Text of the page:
A discussion of contemporary monumental sculpture initiates an inquiry within Scale into how objects relate to us, one another, and their surrounding social spaces. Glenn Adamson and Joshua G. Stein bring a learned curatorial perspective—practically speaking, almost unique among the authors represented in this series—to their interesting essay, “Imprints: Scale and the Marker’s Trace.” Wouter Davidts takes Barnett Newman’s “zips,” the painter’s own theoretical reflections, and images of artists in front of their works, as points of departure for his discussion of scale as a prime factor in postwar American art. New relationships to the onlooker reside at the core of Davidts’s efforts to reconcile Newman’s intellectual and painterly effort to clarify “a world already full of objects, on the one hand, and bewildered by the horrors of World War II, the Holocaust, and the atom bomb, on the other” (163). Darcy Grimaldo Grigsby, whose prior work on scale and photographic imagery create high expectations for her contribution, discusses Gutzon Borglum’s large-scale projections onto the face of Stone Mountain as a quixotic effort, freighted both by technological challenges and ideological baggage.12 Many may know that the American sculptor’s effort to monumentalize Robert E. Lee and the Confederacy was fraught from the start and was ultimately left unfinished. Less well understood is the fact that what is visible today in Georgia is mostly the work of other sculptors—Augustus Lukeman and Walter Hancock—who only finished Borglum’s design in the 1970s, largely by effacing what he had accomplished. “Excavation became erasure,” Grigsby concludes, and scale was a powerful and frustrating factor in this sequence (86).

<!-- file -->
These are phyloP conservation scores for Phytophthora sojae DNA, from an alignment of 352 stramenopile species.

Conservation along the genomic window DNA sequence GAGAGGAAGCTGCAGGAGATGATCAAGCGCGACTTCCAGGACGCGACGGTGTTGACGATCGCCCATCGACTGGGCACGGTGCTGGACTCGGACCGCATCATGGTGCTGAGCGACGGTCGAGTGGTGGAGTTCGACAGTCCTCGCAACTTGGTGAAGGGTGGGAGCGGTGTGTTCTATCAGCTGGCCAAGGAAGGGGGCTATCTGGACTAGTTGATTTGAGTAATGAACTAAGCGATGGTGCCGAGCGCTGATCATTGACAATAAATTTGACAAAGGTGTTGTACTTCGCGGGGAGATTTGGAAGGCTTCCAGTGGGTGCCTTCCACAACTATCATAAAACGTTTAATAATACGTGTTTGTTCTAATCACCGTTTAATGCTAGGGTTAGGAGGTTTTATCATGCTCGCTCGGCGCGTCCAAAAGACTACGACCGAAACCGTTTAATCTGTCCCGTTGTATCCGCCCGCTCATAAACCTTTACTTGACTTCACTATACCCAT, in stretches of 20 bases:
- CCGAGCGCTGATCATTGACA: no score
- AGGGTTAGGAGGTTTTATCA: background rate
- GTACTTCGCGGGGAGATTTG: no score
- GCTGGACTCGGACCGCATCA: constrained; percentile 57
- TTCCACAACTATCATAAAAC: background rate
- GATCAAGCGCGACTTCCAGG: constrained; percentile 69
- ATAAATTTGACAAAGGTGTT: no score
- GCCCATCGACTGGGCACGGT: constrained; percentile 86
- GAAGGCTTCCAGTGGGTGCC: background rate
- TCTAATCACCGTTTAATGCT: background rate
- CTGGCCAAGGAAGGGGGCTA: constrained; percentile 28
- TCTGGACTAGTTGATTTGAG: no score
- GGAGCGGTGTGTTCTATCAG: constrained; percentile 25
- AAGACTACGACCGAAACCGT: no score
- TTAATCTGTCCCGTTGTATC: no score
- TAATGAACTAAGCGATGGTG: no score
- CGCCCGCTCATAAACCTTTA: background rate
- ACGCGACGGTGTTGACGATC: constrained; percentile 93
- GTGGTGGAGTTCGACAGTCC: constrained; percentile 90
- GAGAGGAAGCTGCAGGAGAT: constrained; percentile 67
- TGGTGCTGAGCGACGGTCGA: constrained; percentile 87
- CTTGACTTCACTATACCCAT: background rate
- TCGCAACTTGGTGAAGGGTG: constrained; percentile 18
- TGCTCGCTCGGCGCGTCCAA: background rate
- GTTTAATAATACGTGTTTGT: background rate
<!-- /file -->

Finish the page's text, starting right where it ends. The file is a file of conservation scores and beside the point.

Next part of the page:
In several ways, the best of Scale appears last. Wendy Bellion’s compelling essay “Mast Trees, Liberty Poles, and the Politics of Scale in Late Colonial New York” stands out among the many exciting pieces of interdisciplinary writing to be found throughout the Terra Foundation Essays. Bellion offers a succinct history of the pre-Revolutionary practice of raising liberty poles and shows how well documented this performance of colonial civil disobedience was in relation to these monumental, if temporary, forms (fig. 2). She assesses specific acts to show how “notions of scale informed this cycle of creation, signification, and destruction from beginning to end” and demonstrates that “for all concerned, scale was both a representational and a material practice” (218–20). Few of the contributors included in the series go further than Bellion in highlighting the contemporary value of their themes for a wide range of urgent thinking in our field that serves to connect the discipline to political activism and social justice. Her essay untangles the complex strands that ran between popular caricature, sculptural iconoclasm, natural science, and public rituals, resulting in a widely shared understanding of how “liberty poles [and trees] were allied, semiotically and functionally, to other forms of colonial activism” (235). Bellion then opens this inquiry up to applications within current debates and spaces. In noting the physically unremarkable yet enduring presence of a Liberty Flagstaff in City Hall Park, New York, illustrated as a final image in Bellion’s text, the author connects past practices to any number of contemporary events that call for courage and resistance, some of which are sited in the park.